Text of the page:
A Rhone wine tasting: 1985, 1990, and 2000 Chateau de Beaucastel
When the fruit was harvested for the 1985 vintage, the wines of Chateauneuf du Pape were only regaining popularity in America. Just 15 years earlier these wines had been wildly popular but a rise in price and a drop in quality caused attention to drift elsewhere. This drop in quality reflected a change “to suit the ‘modern taste’ for lighter, quicker maturing wines.” Robert Parker explained that these “innocuous, bland, and one-dimensional bottles of wine” were often produced by carbonic maceration as in Beaujolais.
There was, however, at least one estate that remained true to the traditional style of Chateauneuf du Pape and that was Chateau de Beaucastel. It was in 1978 that Francois Perrin took over the historic estate with the help of his elder brother Jean-Pierre. Together they maintained the traditional methods of their father such as vinification a chaud while also accepting new methods.
The wines of Chateauneuf du Pape may be a blend of up to 13 permitted varieties of which all are still grown at Chateau de Beaucastel. Through the 1987 vintages the blend for Beaucastel included 50% Grenache, 15% Syrah, 15% Mourvedre, and 10% Cinsault. The regional popularity for high-yielding, alcoholic Grenache stems from clonal research carried out by the Ministry of Agriculture during the 1960s. Robert Parker felt that Grenache contributed “plenty of fruit, but not much complexity or staying power.”
At the recent tasting of Rhone wines we opened the 1985, 1990, and 2000 vintages of Chateau de Beaucastel. These are interesting vintages because they span a changes in blend, vinification techniques, and the introduction of a new cuvee. While the 1985 vintage saw 50% Grenache and 15% Mourvedre there was a change in 1988 such that the 1990 vintage saw 30% Grenache and 30% Mourvedre. To quote Robert Parker the Mourvedre adds “body, firmness and color”. The pumping down of the fermenting cap or pigeage was introduced in 1987 for Syrah. This was employed to obtain greater concentration. Two years later in 1989 just 2% of the wine was used to make the special cuvee in honor of their father Hommage a Jacques Perrin. This appear to have not affected the quality of the traditional red wine. Finally, the use of new oak for Syrah was introduced some time after the 1990 vintage.
I have now tasted two bottles of the 1985 vintage. The first bottle did not carry the Beaucastel funk, instead it showed garrigue notes with completely resolved tannins. This second bottle had the funk but also fruit and structure. For me I found the finish of this bottle a touch short. I have also tasted the 1990 vintage twice this year. Both bottles have shown great depth and perhaps due to all of the changes, great staying power. This is not a big wine in any sense. Incredibly, at 25 years of age I believe it will continue to develop, not just maintain itself, for years to come. Finally, I found the 2000 vintage rather shy on the first night. It did slowly open up over the first several hours but it was on the second night at which it showed best. There materials are clearly there for a strong future.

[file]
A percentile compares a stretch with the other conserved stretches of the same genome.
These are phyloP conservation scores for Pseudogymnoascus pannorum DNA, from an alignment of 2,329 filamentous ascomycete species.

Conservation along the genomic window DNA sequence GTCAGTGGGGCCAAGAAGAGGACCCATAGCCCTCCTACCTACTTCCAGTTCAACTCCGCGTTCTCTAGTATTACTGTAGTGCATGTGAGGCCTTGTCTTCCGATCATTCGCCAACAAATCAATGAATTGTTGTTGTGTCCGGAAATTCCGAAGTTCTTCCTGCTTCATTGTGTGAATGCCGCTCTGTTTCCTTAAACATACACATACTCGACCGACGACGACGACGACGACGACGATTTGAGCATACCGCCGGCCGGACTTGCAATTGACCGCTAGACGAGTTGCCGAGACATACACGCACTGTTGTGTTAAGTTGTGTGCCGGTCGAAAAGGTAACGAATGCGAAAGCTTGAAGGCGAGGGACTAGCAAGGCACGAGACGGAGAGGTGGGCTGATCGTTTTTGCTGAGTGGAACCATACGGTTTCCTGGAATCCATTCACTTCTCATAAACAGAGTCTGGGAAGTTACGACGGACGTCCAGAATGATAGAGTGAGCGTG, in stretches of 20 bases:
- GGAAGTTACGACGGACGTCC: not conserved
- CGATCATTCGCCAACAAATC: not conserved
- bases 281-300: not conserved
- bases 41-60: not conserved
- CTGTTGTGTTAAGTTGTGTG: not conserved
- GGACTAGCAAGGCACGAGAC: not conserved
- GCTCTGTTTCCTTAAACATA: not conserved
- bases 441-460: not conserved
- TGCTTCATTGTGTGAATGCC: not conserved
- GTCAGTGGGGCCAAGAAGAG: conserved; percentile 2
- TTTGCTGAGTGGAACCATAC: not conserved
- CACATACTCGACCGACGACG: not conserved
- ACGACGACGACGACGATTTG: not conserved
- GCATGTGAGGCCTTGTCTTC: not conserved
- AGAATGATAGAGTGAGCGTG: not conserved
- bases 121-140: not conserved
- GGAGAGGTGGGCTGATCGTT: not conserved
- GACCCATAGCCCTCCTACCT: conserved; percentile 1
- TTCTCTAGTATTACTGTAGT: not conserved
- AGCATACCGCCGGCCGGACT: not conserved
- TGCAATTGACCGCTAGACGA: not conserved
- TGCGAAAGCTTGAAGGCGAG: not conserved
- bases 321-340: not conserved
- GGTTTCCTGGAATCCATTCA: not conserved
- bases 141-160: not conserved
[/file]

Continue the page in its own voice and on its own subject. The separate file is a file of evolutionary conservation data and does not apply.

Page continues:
1985 Chateau de Beaucastel, Chateauneuf du Pape
Imported by Vineyard Brands. 13.6 % Alcohol. This wine revealed the Beaucastel funk on the nose with higher toned, mature aromas. In the mouth were earthy to funky fruit flavors that bore thin, higher-pitched, cool red fruit. With air the wine picked up good complexity, cleaned up some, and took on weight. It showed that there was still fruit and even tannins. *** Now-2020.
1990 Chateau de Beaucastel, Chateauneuf du Pape
Imported by Vineyard Brands. 13.5 % Alcohol. There was a beautiful nose followed by mature but lively fruit in the mouth. This juicy wine was juicy with depth, wood box notes, and youthful grip. ****(*) Now -2025.
2000 Chateau de Beaucastel, Chateauneuf du Pape
Imported by Vineyard Brands. 13.5 % Alcohol. The nose bore brighter fruit aromas. Initially the wine was a bit tight with a ripe fruit core, plenty of power, and a fresh structure that gripped the teeth. With extended air the brighter red fruit made way to a young and strong midpalate that was coated with fat. The Becausteal funk surrounded lovely blue fruit towards the finish. **** 2020-2035.
 Wine: FRANCE’S FORGOTTEN RED. By Terry Robards. New York Times (1923-Current file); Feb 15, 1981; ProQuest Historical Newspapers: The New York Times. pg. SM18
 RIVER VALLEY OF REDS. The Washington Post (1974-Current file); Mar 14, 1982; ProQuest Historical Newspapers: The Washington Post. pg. SM42
 The Wine Takes Time: The Wine Takes Time. By Robert M. Parker Jr.. The Washington Post (1974-Current file) [Washington, D.C] 24 Jan 1982: L1.